Portrait Prints: 5 Photos that Nurture your Emotive Quotient


Whether its the diamond-studded skull by Damien Hirst or lively yet pensive portraits by Francesco Clemente, the face is a subtle index to the subconscious. Performing an undisclosed narrative, portraits tempt you to decode an expression, a character, and the tale of routine.

How well you look beyond depends on how well you have lived, isn’t it? Without a doubt, portraits demand an empathetic gaze—drawing our attention to dive deep into the blood and nerve.

As an effort to retell the story with a newer perspective, we dived into our collection to share five portrait prints that may strike an experiential chord with you. 

Squashed by Sophie Cheung

The face is the most vital part of our body—of which Instagram is the proof—where a blemish or a scar is more hurtful than any other limb. Squashed by Sophie Cheung narrates the most prevailing story of the corona pandemic that has locked the world within the claustrophobic four walls. Comparing it with a feeling of suffocation and conflict, Sophie’s portraits blurt out stark truth on the face of hypocrisy, as depicted through painted tears. Far from conventional representation, Squashed is not a yearning rather a collective retelling of the repetitive stories of frustration.

 Disguise 02 by Melanie Santos

Aren't we all disguised in an image that pleases us and our encounters? Inspired by Tim Walker photography, Melanie Santos holds an appealing double-layered mask in her hand that projects a principle of duality. Also, the glittering brows, a cowboy hat, red frills, staged over a cobalt blue sky creates a carnival-kind aura—vigorous and reviving. Misaligned with the real one, blue lips grab our attention compulsively. While the pout over the drooling corners hints at contradictory emotions, the fact that it is not real reignites our hope! 


Aweng by Franco Schicke

Rembrandt, in his portraits, delved into the feelings and emotions of the model, instead of rendering just tenebrism paintings. On the same lines, Franco Schicke believes in an amicable exchange with the subjects of photography. Aiming to seize those warm, sensitive, and emotional moments, Aweng is one such work where the moment of innocence, merged with past experiences as seen in her eyes, got framed. In addition, the wielding deep-grey palette and an effective chiaroscuro-play bloom an ambiguous aura to the picture. Building a warm bond, Franco and Aweng cordially worked on many future projects.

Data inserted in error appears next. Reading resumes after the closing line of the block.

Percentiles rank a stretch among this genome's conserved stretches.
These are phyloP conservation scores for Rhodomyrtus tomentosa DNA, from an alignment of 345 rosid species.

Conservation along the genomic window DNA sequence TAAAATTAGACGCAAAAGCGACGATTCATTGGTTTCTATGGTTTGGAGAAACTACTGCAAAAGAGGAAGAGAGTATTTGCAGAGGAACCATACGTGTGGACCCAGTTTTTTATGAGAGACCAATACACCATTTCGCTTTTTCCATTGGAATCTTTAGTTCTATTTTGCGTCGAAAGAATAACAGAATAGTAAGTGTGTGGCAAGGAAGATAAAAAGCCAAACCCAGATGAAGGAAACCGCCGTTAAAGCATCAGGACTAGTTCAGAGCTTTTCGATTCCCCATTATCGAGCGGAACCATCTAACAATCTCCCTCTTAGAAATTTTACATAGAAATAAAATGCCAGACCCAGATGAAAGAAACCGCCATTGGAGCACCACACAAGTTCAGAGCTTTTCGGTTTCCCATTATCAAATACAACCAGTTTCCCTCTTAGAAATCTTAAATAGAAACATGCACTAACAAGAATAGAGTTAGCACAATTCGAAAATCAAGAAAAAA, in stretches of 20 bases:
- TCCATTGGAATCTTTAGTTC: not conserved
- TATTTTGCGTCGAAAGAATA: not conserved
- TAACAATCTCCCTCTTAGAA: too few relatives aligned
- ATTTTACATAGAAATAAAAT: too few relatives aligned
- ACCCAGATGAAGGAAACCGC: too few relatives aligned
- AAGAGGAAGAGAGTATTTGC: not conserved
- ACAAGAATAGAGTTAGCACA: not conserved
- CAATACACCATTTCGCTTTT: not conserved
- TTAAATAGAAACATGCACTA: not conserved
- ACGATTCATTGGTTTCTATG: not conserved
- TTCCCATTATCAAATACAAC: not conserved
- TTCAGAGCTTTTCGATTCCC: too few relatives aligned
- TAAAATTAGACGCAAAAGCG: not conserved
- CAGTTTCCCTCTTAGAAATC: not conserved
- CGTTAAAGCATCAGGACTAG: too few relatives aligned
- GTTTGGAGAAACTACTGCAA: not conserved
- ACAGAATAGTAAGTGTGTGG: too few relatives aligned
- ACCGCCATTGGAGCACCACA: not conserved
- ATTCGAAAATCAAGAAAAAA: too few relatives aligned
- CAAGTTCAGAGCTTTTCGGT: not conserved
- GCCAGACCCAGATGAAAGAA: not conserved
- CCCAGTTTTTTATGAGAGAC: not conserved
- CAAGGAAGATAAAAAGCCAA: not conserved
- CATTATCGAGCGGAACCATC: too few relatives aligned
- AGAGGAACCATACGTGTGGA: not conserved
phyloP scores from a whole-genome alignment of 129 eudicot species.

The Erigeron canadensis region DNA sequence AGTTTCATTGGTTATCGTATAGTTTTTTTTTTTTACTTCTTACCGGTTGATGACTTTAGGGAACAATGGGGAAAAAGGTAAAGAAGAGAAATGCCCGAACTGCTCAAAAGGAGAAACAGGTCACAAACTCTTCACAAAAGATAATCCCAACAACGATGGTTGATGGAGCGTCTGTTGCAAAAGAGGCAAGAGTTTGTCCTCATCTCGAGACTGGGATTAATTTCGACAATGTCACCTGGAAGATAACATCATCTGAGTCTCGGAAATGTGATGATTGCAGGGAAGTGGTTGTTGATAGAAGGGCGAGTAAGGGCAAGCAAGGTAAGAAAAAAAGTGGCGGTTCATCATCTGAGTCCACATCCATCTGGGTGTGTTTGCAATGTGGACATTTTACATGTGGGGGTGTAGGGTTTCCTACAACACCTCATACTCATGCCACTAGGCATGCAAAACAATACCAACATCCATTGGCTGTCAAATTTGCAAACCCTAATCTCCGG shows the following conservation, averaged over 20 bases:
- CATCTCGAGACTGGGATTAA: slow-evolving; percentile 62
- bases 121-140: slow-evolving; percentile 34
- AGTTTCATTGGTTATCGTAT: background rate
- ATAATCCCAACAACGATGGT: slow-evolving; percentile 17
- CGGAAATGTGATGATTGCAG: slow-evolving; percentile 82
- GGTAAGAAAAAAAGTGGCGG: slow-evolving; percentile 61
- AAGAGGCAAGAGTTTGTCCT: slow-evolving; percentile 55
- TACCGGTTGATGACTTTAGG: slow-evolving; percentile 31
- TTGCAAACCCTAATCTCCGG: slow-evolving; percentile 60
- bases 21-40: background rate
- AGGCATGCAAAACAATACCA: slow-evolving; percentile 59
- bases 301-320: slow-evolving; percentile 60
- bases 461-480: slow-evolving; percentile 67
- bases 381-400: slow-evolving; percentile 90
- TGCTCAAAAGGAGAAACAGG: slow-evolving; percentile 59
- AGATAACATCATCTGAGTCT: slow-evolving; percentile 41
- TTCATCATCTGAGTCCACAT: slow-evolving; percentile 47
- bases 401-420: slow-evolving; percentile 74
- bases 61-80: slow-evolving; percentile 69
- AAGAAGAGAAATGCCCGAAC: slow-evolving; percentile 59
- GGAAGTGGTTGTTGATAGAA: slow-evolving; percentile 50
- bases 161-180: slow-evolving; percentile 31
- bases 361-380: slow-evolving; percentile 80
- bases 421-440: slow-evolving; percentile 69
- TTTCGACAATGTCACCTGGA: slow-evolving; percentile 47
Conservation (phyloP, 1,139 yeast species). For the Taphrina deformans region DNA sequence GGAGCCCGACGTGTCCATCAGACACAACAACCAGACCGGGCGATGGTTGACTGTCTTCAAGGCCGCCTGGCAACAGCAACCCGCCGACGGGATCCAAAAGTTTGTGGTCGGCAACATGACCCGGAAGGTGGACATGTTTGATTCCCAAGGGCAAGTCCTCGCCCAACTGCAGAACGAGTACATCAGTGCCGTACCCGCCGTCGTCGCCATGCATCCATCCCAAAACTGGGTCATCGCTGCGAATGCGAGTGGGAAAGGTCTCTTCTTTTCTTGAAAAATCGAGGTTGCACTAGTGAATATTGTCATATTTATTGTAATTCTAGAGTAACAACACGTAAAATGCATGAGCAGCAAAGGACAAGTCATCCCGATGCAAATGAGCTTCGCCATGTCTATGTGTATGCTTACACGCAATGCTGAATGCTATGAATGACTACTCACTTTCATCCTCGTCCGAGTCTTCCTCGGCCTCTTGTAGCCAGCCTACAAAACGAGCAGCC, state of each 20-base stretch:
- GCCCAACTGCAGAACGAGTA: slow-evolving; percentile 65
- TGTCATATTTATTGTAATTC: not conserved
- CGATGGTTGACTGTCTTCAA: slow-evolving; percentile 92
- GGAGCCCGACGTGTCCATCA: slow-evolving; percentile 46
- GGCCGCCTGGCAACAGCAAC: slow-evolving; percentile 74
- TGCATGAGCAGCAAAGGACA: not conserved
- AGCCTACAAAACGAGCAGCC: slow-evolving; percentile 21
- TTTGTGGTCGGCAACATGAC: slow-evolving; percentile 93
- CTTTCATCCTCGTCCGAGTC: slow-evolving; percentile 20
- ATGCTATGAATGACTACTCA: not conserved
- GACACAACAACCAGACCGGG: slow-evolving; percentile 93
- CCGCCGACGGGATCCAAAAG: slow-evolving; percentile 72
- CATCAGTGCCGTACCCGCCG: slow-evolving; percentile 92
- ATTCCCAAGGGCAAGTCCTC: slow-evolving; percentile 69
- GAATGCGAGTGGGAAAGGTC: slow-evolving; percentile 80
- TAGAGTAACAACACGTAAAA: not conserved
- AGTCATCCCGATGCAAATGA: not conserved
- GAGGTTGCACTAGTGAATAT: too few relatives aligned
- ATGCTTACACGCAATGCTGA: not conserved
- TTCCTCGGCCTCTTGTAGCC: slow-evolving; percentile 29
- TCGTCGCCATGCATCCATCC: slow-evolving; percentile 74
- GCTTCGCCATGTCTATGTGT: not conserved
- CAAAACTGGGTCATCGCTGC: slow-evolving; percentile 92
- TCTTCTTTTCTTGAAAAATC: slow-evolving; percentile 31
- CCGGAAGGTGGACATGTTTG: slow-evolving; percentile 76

Mundane 02 & 03 by Ignacio Trias

Does shutting our eyes mean the world ceases to exist? Maybe shutting our eyes is the only way to reach out deeper within ourselves! Mundane 02 &03 belongs to a series of three portraits by Ignacio Trias, projecting an animated act of blinking. A blink of life—as if an act of exhaling and inhaling in a controlled gap. A scallop-collar and a stern expression deem to oppose the conventional appropriation that society follows insensitively—the factor that stands these photos out of the rest.


Persona by Manuel Zuñiga

Is it a human portrait or the portrait of a scar? A provocative rendition of the upper back, Persona by Manuel Zuniga, exemplifies several invoking meanings. Although another peculiar portrait print from Pieza’s collection, the linearity of the head to shoulder, with a flat backdrop is outstanding. Notice an earring on the left ear, which is a marker of intricacy and subtlety!


Author: Urvi Chheda

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